Reading for Better Understanding

From Term 1 2017, Victorian government and Catholic schools will use the new Victorian Curriculum F-10. Curriculum related information is currently being reviewed and may be subject to change.

For more information on the curriculum, see:
The Victorian Curriculum F–10 - VCAA

Main points:

  • Understanding what you are reading is a good way towards making reading a fun and enjoyable thing to do.
  • Comprehension involves combining the skill of reading with thinking and reasoning.
  • Teachers guide your child through the mechanics of learning to read and equip them with the skill of understanding and interpreting what they are reading.

Gaining important skills

While your child is learning to read they are also learning to understand what they are reading and relating this to their everyday experiences. The comprehension skills your child develops– understanding and making sense of the words, stories, ideas and concepts they are reading about – will be put to good use throughout their schooling and throughout their life.

Reading with understanding means your child needs to know enough words and their meanings so they can understand what is important, what caused an event, or why certain things happened in a story. It involves:

  • Decoding – understanding what the story is about as well as knowing what each letter and word is. Decoding is about navigating your way through what is actually written  - the words, sentences and paragraphs - as well as what isn’t written, the ideas, feelings, experiences, theories and knowledge the words are trying to convey.
  • Making connections between stories and life experiences – something that develops over time. The stories that your child reads can help them make sense of certain experiences or feelings that they’ll then be able to draw on in their future reading.
  • Gaining new insights – thinking about what is being read and seeing how this relates to everyday life. This is where understanding comes into its own and the joy of reading is born. When your child thinks about what they are reading, they can go on journeys or discover new things about themselves and the world that wouldn’t normally be available to them.

What teachers do at school

Teachers will show how books, magazines, shopping lists and text books that your child is reading are structured. For instance, story books  usually have characters that face a problem and they take an action or make a decision that helps them solve the problem. Magazines or web pages may describe something, such a show a bird makes a nest, compare two or more things, or lists steps to follow as you would in a recipe.
 
Your child’s teacher may talk about what the words mean. They may pick out particular words and ask your child what they mean or how they could be used. They may also encourage your child to use words they have just learnt in as many ways as possible. Or they may revisit words your child already knows and ask them to use these words in different ways.
 

What you can do at home

Some suggestions for what you can do at home when reading with your child are:

  • Read stories or passages in short sections and let your child tell you what happened before you continue reading. This way you can check their understanding, without pressure, and help them understand how stories are put together.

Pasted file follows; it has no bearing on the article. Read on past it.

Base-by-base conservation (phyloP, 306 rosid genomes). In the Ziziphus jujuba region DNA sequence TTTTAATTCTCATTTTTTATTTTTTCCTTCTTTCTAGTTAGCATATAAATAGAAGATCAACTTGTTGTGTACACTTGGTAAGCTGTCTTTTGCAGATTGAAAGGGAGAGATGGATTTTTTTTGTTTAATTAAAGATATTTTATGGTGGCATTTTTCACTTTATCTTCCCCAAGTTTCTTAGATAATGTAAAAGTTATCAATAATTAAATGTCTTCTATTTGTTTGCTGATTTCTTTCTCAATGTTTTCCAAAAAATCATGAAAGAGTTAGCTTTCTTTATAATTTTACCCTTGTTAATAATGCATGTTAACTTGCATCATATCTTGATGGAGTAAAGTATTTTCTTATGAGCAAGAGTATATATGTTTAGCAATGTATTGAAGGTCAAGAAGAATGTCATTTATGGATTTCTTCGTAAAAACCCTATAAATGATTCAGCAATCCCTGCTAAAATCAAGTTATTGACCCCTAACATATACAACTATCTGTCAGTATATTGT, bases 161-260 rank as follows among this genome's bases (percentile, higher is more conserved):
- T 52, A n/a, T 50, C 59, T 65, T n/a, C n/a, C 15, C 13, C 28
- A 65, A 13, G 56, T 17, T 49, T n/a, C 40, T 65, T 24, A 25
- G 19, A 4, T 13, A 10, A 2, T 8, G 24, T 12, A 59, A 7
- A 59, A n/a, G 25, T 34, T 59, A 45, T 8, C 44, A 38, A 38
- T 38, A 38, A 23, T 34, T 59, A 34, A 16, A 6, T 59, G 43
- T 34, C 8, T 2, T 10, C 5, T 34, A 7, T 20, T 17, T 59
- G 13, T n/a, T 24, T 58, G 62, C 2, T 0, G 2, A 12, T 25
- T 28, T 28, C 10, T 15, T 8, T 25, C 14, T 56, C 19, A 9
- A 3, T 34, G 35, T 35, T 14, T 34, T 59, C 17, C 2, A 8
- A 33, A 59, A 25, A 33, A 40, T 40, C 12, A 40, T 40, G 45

• Talk to your child about the books they read at school and with you at home to help hone their comprehension skills. Ask your child probing questions about the book – ‘I wonder why they did that?’ or ‘how do you think they felt when that happened?’ or ‘what might have happened if they didn’t do that?’
  • Where possible, connect events in the book to things that have happened in your child’s life. This will help them understand why a character does things and may help them to enjoy the story more.
  • After finishing a book, ask your child to tell you the story in their own words. Even if they get some parts wrong or out of sequence, as long as they “get” what the story is about, they understand what they have read.
  • Discuss the meanings of unknown words, both those your child reads and those they hear. Show them how to look up the meanings by using a dictionary or searching online.

Other things you can consider include encouraging your child to:

  • tell you about what is happening in the book as if they were the main character
  • draw a map of the book's setting – where do the characters live, where do they travel to, how do they get there, how long does it take, who else might live there?
  • think about why particular characters do things – for example, why did they decide to visit the wizard? Or think about things that happen in the book, like why the main character got angry – what did they do, what happened after that?
  • tell you about an experience or something that interests them. Write this story down, using your child’s words. You could even help your child write the story themselves, depending on where they are up to in developing their writing skills. Then read their story back to them, letting them see their words written down and read aloud.

Reading is supposed to be enjoyable. If we like doing something we are more likely to continue.

Related links

  • 201 literacy and maths tips to help your child–handy hints and activities you can do with your child at home that will help them learn to read
  • Find your local library – listening to CDs, talking books, DVDs or reading stories online are all activities you can do with your child at your local library. They also have children’s stories you can borrow. Your local library may also have children’s story time throughout the year.
  • Fuse’s Primary Students – online games and reading activities specifically designed for young children to be used with adult supervision and guidance